She watched as he went back to the house and waited while he brought a woman out to stand half way between the house and gate. Then he came back to her. “Leave your gear and your weapons here and you can come along and see if she knows you.”
She thought about it for a moment. “Fair enough.” She left her staff by her backpack at gate and followed him down the cart track towards the house. The woman who stood there, “Hi, Rad.”
“Lucie, you’re still alive.” Dark hair, good skin, no pits, bruises or eruptions; her sister looked well. “Everyone told us you’d last less than a month on your own.”
“Turns out I’m tough,” she grinned. “I meant to come back sooner, once things settled down but I got sick,” she held out a pockmarked hand in evidence, “and there were some brush wars in the way.”
“You were probably well out of it,” Radella smiled but didn’t come closer. “Things were fine in the commune for a while but then Shevrington went strange. The day he killed Mum and the others…” Radella looked down and up again. “Dad and Matt were in the front row that charged at them. They died too.”
“Did I make a mistake going away so you could get in?” Lucelia wanted to know that and one other thing.
A deep breath in. “I don’t think so. Mum wouldn’t have lasted long enough to get anywhere else but she got better with rest and she was fine for another year or more before she got sick again. No-one could know that Shevrington would turn out the way he did.”
“Good. I was worried, in case I was to blame…”
“You weren’t and you couldn’t have rescued us once things started going bad,” Radella told her.
Lucelia risked a glance at the man with the shotgun, then asked, “Are you happy and safe?”
“What?” That was a rising roar from him.
“Sam, it’s okay.” Radella smiled soothingly at him. “Yes, I am. Why?”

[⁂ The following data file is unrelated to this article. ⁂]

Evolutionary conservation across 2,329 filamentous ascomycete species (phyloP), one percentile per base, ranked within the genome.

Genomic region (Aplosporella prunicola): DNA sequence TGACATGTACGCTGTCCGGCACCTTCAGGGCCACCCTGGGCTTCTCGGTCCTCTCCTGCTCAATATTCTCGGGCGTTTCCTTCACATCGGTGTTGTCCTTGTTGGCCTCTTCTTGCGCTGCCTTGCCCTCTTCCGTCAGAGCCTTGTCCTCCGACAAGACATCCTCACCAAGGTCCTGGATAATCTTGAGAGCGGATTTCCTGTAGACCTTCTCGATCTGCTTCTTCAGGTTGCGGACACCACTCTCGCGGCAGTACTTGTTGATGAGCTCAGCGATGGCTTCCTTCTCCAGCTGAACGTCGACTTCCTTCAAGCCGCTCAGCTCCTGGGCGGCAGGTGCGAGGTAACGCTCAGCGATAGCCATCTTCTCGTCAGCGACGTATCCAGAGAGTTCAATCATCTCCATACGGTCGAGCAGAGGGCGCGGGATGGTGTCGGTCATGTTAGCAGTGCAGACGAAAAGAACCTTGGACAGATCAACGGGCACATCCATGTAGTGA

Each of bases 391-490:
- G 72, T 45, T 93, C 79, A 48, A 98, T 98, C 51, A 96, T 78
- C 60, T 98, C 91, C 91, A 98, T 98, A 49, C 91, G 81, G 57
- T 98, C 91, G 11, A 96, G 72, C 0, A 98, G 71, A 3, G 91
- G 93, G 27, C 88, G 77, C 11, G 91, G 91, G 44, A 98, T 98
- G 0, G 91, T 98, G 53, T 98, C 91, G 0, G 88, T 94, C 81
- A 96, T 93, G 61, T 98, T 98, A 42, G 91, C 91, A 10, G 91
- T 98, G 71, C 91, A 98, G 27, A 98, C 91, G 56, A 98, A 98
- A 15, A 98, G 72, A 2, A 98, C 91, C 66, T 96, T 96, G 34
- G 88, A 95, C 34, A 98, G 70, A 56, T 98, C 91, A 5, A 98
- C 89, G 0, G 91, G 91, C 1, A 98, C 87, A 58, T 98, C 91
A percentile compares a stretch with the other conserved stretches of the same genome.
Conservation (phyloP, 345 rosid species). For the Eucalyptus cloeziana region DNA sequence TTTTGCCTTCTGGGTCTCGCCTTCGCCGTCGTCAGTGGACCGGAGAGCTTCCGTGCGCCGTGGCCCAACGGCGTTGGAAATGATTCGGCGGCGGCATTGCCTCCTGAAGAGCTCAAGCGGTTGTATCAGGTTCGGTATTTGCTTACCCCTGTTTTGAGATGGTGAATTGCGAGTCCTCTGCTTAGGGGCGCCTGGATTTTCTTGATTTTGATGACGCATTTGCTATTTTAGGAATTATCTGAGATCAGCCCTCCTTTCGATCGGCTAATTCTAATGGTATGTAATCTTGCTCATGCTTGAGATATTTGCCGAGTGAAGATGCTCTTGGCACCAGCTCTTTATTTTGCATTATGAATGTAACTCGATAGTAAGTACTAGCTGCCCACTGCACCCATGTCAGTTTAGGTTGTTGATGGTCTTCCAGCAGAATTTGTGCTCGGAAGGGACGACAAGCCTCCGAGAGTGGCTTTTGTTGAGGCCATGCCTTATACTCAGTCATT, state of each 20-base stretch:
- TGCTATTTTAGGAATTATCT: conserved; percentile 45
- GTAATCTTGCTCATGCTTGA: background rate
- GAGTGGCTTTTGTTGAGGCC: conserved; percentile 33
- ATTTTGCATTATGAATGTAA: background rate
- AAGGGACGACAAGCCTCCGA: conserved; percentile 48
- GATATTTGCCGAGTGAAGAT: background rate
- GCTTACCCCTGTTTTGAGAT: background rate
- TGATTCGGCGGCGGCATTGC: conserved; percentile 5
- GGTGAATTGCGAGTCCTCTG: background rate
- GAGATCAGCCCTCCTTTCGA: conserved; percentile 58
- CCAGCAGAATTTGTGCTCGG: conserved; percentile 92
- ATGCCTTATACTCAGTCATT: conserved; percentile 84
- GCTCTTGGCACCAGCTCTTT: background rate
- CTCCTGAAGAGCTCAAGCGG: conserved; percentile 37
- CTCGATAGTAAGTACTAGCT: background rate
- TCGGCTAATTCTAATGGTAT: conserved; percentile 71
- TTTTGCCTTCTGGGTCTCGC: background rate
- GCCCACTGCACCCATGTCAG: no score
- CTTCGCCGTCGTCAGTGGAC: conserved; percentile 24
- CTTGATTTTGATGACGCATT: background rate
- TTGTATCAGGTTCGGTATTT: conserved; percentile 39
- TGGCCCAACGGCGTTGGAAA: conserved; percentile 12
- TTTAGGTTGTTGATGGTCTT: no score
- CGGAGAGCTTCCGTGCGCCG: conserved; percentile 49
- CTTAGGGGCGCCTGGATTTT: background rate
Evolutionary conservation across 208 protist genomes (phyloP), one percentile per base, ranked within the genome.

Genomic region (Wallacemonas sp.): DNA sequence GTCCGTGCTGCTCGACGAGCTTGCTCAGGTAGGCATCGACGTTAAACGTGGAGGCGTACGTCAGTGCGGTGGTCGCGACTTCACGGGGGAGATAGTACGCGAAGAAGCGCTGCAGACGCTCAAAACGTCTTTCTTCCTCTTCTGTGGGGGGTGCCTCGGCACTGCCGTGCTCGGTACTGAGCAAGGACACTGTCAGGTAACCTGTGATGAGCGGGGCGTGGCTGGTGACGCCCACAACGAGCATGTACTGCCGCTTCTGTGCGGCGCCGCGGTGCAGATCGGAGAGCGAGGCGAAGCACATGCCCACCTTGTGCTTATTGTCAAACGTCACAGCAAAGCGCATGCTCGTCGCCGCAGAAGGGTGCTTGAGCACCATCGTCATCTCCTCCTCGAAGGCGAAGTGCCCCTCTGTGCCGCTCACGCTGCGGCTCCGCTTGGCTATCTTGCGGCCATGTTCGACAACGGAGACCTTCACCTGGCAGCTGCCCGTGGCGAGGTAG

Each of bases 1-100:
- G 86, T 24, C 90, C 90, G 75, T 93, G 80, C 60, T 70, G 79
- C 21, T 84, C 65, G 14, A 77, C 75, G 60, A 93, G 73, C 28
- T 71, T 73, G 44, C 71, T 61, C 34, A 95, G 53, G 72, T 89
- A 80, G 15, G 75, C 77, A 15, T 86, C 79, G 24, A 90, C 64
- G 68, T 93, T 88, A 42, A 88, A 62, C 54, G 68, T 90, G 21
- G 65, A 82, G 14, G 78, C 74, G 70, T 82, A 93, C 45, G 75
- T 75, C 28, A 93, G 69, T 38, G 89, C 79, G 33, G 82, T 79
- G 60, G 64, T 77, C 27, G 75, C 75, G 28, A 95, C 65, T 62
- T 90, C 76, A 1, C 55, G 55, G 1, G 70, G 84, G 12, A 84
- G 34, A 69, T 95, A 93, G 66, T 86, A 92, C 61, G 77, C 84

“I wanted to check that I didn’t need to try to rescue you.” She shrugged, “I suppose I’ll be on my way then."
“You’re not staying?”
“You don’t need me.” She gestured at the farm, “This place doesn’t need me. I’ll probably head over towards Orange and see if I can pick up some orchard work.”
“Can’t you stay for at least a meal?”
“Rad,” Lucelia smiled at her, “we need to establish very firmly in our minds that I do not live here. If I come in and sit down, it could start a problem for all of us. I can come by another time, but not today.”
“You’re prickly,” observed my brother-in-law.
“Stops me being gobbled up and swallowed down,” she smiled at him, “and now I’ll leave if that’s okay.” She started backing up the track away from them and towards the gate.
Four days later she was on the outskirts of Orange and asking directions. It had been a few years but she was following up on an invitation. She waited at another farm gate for the farmer’s attention. Two men came out this time, unarmed but this was a more settled and less isolated area than Waterbeach. “Can we help you?” The speaker wasn’t the man she’d come to see but he was familiar, they both were.
“I ran into Stan a few years ago, he said if I was ever out this way and looking for work I should drop by.”
“Stan got married and moved to his wife’s folks’ place last year,” the golden looking one with the dog tags showing against his chest said, “but I’m his brother Luke.”
“Ah, I’m sorry to have bothered you,” she was disappointed, it was an invitation she’d held close for years, a hope for the future she’d waited too long to cash in.
“Hang on,” that was the browner one, “I’m Dan. You’re the girl who led us to that enemy camp near the dam at Warragamba. Don’t you remember us? Or did you really only have eyes for Stan?” He was still wearing dog tags too. “Have you had your shot for the blacks?”
She held out her marked hands. “No. I had the blacks, then the reds and I lived. Your vaccinations could well have been made from my plasma. I have a certificate to say I’m not a carrier.”
“Well then,” Luke spoke but the two men exchanged a glance, “We could use another pair of hands for a bit. How about a two week trial? Neither of us are Stan, but if we all suit, perhaps something permanent could be discussed?”
“What did you have in mind?” She was prepared to run but she was remembering them now, her attention really had been focused on Stan all this time, perhaps blinding her to other possibilities.
“If you can survive both diseases then you’re a damn good bloodline. We know you’re good in a tough corner,” Luke was speaking. “Neither of us are Stan but we could discuss family. Starting one, with guarantees for you of course.”
“I think I see,” and she smiled at them both.